“[…] No offence, but you don’t make a very good boy.”
This quote perfectly describes the feeling you get right in the beginning of the book.
“George” isn’t your typical story about a trans kid struggling with relationships, hormones and surgeries though.
This time the story is told by a grade-schooler who quickly makes the reader realize the significance of simpler things, while showing just how painful it can be to be trans in our society, although that pain somehow doesn’t overshadow the story, as it is accompanied by humor and understanding in all the right places.
As George moves through his daily routines awkwardly it becomes clearer and clearer how terrifying it must be to not fit people’s assumptions.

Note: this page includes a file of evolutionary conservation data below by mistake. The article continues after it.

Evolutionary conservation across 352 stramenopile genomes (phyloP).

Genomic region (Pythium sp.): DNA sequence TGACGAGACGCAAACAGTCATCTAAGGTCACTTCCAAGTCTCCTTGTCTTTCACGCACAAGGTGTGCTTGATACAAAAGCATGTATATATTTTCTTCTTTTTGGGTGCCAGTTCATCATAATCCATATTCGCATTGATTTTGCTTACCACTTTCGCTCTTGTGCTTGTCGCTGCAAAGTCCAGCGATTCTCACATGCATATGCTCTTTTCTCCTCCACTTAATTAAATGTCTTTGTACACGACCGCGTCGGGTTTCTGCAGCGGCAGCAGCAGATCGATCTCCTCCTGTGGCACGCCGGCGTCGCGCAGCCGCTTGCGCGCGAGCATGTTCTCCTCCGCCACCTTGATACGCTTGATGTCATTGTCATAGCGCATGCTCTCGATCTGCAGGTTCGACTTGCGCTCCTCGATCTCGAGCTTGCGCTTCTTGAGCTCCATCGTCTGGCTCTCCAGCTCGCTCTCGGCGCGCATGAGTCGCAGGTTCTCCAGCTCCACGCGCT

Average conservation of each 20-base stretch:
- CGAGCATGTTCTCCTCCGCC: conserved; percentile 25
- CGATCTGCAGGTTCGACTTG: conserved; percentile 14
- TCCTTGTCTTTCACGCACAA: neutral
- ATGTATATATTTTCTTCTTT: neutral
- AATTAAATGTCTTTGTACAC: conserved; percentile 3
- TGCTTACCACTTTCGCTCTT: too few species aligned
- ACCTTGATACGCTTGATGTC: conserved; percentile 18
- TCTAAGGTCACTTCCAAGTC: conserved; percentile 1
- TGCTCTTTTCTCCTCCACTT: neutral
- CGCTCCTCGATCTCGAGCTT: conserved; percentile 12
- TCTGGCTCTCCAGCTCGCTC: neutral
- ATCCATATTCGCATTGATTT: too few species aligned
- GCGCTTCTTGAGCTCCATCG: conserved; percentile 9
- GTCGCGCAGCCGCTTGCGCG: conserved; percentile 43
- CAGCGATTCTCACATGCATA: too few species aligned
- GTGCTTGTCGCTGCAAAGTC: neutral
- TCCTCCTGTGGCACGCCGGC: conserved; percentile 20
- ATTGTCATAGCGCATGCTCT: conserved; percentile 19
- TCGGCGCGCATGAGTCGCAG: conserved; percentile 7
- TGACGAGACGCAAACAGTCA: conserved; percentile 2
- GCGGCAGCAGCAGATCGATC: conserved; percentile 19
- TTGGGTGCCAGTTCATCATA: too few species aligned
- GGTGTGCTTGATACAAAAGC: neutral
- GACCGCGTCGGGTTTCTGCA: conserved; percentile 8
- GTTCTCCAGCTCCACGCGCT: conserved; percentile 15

George clearly struggles with some things more than the other kids because he can’t be himself so when he sees the chance to be a girl, even if it is just for a little while, he (after a little pushing from his best friend) jumps at the opportunity. This receives all kinds of reactions leaving George slightly overwhelmed but also somewhat giddy at what the future holds, now that everyone knows his secret.
While George isn’t the most challenging book, or even the most spectacular, it definitely still is worth reading, seeing as it introduces the reader to trans issues in a way that will you make understand right away just how excruciating it can be to be trans in our society.